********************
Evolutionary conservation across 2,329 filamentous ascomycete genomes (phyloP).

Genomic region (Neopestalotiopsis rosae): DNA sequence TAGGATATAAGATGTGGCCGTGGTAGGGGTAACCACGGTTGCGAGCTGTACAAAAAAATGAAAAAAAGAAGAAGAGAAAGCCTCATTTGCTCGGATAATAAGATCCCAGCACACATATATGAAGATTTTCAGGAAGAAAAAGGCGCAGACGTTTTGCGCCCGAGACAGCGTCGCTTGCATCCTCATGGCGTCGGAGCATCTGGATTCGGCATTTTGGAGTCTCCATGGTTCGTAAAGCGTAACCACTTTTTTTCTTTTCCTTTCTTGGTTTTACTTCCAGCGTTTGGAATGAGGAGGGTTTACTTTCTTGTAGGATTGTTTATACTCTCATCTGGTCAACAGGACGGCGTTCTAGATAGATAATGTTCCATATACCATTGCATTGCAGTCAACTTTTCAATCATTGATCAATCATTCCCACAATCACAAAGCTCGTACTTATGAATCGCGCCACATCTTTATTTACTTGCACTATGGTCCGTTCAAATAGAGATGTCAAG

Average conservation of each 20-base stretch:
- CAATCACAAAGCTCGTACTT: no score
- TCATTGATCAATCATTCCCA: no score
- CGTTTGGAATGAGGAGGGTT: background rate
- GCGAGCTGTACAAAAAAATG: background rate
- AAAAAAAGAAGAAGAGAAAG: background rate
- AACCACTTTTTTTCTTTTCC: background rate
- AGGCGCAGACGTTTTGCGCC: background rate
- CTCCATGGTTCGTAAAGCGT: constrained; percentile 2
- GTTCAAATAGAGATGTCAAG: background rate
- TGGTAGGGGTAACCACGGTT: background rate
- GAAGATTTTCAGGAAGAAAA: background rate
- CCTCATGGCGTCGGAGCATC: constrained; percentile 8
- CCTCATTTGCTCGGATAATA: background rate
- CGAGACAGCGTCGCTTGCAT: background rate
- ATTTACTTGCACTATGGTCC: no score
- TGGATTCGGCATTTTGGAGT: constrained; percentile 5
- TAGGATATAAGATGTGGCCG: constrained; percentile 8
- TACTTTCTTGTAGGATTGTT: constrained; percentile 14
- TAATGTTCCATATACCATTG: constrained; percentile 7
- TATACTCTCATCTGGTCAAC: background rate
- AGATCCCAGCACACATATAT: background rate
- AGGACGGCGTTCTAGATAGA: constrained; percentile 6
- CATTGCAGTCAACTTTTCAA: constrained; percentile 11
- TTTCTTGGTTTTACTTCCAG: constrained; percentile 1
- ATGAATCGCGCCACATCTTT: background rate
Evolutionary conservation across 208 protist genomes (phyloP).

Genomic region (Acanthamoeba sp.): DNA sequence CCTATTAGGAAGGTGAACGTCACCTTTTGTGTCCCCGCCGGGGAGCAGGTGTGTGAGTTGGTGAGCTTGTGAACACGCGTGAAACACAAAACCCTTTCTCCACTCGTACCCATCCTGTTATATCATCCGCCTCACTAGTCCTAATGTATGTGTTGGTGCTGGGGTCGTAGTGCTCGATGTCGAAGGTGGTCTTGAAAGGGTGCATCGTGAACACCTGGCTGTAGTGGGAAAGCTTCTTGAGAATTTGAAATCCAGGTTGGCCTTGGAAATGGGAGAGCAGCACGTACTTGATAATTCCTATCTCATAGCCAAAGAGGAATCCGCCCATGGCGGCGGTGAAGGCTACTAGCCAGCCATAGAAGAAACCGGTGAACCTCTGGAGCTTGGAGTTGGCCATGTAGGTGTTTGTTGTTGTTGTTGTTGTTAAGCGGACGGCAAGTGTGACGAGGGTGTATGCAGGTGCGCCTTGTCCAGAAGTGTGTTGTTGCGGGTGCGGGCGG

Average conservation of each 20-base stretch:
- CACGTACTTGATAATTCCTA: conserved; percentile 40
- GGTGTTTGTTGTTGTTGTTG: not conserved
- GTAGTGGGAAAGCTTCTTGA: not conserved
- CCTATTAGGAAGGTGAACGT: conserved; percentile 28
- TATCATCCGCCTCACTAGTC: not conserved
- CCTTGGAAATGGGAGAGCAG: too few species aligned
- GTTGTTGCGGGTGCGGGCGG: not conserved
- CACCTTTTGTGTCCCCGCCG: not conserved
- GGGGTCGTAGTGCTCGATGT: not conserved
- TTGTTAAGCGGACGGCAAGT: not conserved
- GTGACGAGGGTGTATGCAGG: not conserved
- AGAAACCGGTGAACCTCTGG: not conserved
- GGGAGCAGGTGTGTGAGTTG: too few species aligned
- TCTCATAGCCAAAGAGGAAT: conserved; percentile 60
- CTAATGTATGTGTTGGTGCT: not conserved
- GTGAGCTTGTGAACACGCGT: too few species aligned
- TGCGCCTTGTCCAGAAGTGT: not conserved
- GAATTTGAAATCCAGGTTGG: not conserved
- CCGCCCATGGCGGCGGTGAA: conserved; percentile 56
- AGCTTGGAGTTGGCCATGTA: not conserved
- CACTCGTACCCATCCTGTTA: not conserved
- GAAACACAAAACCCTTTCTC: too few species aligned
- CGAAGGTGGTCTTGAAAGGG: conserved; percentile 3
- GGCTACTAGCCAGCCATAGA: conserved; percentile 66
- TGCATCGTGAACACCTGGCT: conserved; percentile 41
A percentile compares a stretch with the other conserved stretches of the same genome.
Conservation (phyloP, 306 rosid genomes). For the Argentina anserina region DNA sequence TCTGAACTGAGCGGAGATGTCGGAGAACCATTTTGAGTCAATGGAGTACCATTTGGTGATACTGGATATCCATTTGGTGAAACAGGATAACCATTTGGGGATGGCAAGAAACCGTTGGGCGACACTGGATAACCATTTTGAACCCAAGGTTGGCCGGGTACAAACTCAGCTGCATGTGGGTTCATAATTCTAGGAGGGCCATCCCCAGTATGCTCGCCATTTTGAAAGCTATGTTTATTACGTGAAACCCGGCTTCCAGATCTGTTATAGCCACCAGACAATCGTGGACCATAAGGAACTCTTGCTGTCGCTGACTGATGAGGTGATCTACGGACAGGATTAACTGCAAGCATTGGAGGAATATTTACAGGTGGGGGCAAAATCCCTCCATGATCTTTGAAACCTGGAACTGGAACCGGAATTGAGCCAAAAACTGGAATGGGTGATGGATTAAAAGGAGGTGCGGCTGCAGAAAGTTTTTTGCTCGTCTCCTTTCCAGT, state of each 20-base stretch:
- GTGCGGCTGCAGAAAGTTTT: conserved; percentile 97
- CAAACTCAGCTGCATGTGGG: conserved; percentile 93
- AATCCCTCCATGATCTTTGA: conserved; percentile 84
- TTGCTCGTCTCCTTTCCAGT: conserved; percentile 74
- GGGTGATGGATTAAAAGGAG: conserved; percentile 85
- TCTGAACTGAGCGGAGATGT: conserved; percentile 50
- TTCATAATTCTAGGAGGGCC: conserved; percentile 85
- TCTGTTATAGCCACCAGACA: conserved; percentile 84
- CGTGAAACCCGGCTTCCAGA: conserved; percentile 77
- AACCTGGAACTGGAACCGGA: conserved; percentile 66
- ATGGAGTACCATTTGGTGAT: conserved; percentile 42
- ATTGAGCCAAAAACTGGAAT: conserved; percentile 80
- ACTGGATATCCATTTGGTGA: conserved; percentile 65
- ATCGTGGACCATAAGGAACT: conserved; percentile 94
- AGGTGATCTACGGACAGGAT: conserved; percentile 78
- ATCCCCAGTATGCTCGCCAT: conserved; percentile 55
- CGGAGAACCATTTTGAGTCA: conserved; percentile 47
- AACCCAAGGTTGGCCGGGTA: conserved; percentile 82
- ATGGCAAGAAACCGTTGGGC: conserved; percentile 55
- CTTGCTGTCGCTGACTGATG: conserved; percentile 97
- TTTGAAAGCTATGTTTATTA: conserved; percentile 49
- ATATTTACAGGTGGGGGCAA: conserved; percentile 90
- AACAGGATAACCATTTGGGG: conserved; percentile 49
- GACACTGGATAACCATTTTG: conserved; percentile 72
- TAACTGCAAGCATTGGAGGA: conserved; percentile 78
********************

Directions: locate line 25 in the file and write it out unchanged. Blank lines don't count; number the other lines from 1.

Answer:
- AGGACGGCGTTCTAGATAGA: constrained; percentile 6